Dr. Marni LaFleur of Lemur Love states, “Without tourists, many local economies have completely collapsed. In the south, there is also a terrible drought; this year has experienced the lowest rainfall since I started recording in 2008. Additionally, with lockdowns, goods aren’t being transported. So, people don’t have food or basic supplies like soap.”
Naturevolution is a French NGO that manages the Makay Protected Area. They are raising funds to support communities in the Makay region to offset the loss of ecotourism due to COVID-19. They stress that food shortages are causing an increase in both bush fires and poaching. This could ravage the forests of Makay and severely threaten its lemur populations if we do not help.View Fundraising Page on HellosAsso
Betampona and Malaky
Money for Madagascar is a UK-based organization working with partners in western Madagascar. When donating or purchasing from their shop, you can indicate that you want to support COVID relief on the donation form. Learn more about their COVID relief work.Donate to Money for Madagascar on their Website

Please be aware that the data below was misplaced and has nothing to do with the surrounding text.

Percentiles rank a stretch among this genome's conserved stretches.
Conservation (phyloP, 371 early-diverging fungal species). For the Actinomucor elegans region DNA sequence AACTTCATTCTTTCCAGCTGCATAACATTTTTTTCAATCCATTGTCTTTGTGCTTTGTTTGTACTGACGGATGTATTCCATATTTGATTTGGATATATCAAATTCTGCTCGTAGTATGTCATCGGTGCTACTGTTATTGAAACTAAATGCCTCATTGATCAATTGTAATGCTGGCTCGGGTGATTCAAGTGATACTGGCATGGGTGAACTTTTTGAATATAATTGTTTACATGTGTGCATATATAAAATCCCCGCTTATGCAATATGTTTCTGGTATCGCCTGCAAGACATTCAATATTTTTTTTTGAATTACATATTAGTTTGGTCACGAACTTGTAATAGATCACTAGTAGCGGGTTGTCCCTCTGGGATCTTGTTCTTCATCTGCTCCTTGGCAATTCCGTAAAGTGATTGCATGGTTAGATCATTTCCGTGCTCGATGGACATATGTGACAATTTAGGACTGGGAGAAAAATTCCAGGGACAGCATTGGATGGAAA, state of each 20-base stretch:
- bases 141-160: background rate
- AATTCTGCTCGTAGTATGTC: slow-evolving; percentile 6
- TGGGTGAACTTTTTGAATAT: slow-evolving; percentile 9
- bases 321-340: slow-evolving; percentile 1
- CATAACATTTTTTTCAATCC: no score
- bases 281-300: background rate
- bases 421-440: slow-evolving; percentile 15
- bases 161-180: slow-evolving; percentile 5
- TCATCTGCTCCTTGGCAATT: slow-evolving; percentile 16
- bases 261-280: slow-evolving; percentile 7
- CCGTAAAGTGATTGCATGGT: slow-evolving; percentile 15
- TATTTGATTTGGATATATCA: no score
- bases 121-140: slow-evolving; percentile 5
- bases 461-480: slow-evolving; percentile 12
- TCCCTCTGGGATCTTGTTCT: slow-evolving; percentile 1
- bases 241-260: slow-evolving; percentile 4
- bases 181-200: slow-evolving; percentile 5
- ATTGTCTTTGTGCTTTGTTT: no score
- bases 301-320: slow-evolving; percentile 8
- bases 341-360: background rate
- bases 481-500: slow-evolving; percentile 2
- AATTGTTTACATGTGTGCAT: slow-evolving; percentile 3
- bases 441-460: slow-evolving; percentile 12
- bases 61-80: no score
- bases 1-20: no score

Ankarafantsika National Park
Planet Madagascar is raising funds to supply their project staff with soap and personal protective equipment (e.g. masks) so that they can continue their vital work in Ankarafantsika National Park, where they are working with local residents to build sustainable forest communities. Keeping their staff employed in the region is of vital importance to the welfare of the park and the communities they support.Donate to Planet Madagascar
Learn more about the impacts of COVID-19 on Madagascar
- Coronavirus disrupts global fight to save endangered species (Associated Press)
- Conservationists Mobilize to Help Endangered Lemurs in Madagascar Through the Pandemic and Beyond (Global Wildlife Conservation)
- In Madagascar’s dry forests, COVID-19 sparks an intense, early fire season (Mongabay)
- One-two punch of drought, pandemic hits Madagascar’s poor and its wildlife (Mongabay)
- Guidelines for reducing risk of lemur exposure to COVID-19 at ecotourism and research sites in Madagascar (Lemur Conservation Network)
Do you know of other people or organizations who are supporting Madagascar during the COVID-19 crisis? Let us know.
The World Bank In Madagascar. Retrieved from https://www.worldbank.org/en/country/madagascar/overview